The Figure of the Postcolonial Intellectual

  • Saeed Ur Rehman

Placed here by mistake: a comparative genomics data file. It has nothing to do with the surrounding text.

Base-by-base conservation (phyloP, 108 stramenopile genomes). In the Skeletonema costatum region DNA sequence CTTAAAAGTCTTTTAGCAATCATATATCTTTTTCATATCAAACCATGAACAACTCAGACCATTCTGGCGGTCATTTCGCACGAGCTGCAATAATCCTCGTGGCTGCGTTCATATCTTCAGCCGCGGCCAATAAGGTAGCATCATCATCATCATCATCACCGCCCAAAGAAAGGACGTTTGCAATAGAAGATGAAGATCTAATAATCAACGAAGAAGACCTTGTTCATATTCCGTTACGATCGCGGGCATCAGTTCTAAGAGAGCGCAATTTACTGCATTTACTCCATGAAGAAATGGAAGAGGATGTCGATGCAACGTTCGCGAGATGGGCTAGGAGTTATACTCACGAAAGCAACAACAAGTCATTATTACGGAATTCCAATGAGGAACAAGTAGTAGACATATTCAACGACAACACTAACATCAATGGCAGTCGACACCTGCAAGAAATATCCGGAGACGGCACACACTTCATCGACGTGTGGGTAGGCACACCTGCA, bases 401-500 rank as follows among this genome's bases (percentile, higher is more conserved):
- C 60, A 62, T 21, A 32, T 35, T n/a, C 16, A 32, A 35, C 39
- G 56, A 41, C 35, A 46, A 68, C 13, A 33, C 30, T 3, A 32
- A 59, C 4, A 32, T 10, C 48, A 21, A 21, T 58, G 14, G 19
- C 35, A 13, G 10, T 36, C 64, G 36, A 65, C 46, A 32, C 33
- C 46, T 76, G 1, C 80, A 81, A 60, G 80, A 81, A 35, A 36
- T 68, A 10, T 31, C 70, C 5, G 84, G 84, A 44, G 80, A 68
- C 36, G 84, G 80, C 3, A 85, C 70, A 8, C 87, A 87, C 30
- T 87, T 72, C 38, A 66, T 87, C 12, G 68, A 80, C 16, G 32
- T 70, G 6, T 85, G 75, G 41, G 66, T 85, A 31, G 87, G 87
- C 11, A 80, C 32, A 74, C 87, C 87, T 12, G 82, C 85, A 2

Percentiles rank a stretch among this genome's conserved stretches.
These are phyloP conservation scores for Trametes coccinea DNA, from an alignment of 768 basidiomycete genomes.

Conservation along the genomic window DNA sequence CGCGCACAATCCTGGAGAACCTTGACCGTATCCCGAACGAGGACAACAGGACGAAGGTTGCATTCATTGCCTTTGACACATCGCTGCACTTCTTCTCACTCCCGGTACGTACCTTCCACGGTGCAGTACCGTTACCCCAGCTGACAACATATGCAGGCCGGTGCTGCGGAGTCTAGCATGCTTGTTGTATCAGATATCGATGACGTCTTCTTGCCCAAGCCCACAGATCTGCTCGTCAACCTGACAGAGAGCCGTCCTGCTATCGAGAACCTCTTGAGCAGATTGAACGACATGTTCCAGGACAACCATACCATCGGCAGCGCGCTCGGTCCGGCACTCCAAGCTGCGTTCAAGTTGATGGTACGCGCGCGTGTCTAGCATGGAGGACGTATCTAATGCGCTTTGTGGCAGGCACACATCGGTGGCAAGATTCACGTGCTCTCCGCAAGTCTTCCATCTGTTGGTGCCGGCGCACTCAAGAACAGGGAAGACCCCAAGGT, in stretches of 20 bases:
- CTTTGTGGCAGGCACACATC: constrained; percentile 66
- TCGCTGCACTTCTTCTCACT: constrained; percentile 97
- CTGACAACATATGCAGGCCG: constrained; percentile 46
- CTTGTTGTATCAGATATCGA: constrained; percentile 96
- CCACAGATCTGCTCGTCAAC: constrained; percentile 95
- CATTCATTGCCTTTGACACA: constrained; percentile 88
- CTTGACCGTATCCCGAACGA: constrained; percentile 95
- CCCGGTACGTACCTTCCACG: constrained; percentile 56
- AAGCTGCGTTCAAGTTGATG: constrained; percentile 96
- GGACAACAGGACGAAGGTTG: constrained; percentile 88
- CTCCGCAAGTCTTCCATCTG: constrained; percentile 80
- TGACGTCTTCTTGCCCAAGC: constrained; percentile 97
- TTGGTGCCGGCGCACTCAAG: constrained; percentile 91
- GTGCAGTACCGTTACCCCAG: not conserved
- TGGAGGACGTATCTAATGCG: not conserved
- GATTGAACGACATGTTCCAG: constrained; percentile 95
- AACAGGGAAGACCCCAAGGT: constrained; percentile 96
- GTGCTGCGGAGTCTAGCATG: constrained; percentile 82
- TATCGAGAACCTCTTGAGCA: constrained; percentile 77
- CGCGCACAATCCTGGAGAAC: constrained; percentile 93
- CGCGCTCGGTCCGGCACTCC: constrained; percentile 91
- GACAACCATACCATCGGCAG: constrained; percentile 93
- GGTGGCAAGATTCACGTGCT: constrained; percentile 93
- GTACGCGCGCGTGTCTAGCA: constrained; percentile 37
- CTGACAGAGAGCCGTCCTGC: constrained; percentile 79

The English word ‘intellectual’ shares its origins with the English word ‘intelligence’ and is a noun and adjective based on the English noun ‘intellect.’ Horace G. Danner and Roger Noel, in their authoritative A Thesaurus of Word Roots of the English Language inform us that the word intellect is a combination of the prefix inter, which means ‘between’ or ‘among’ with the Latin verb legere, which covers the same semantic fields as the English verbs ‘to read’ and ‘to choose.’ For Danner and Noel, the Latin verb legere is related to Greek legein, which is associated with Greek logos. Legere, the Latin source of the root elements lect, leg, and lig, is found in English words related to the act of reading or making a choice: lecture, lectern, intellect, legible, college, and diligence. Danner and Noel believe that the word intellect has greater semantic proximity with the sense of choice found in the root element lect than with the sense of reading (380), whereas other etymologists do not distinguish between the two different semantic fields (Klein 803). A purely etymological definition of the ‘intellectual’ will, thus, be that an intellectual is someone who chooses between different options available. As far as the etymological definition is concerned, it is possible to posit that every human being is an intellectual because all human beings make choices and perceive the world. However, as Gramsci has remarked, “all men are intellectuals, but not all men perform the function of the intellectual” (9). By differentiating between generalised intellectual activity by human beings and the function of the intellectual, Gramsci underscores the importance of ideational intervention by the intellectual, especially in the public sphere.

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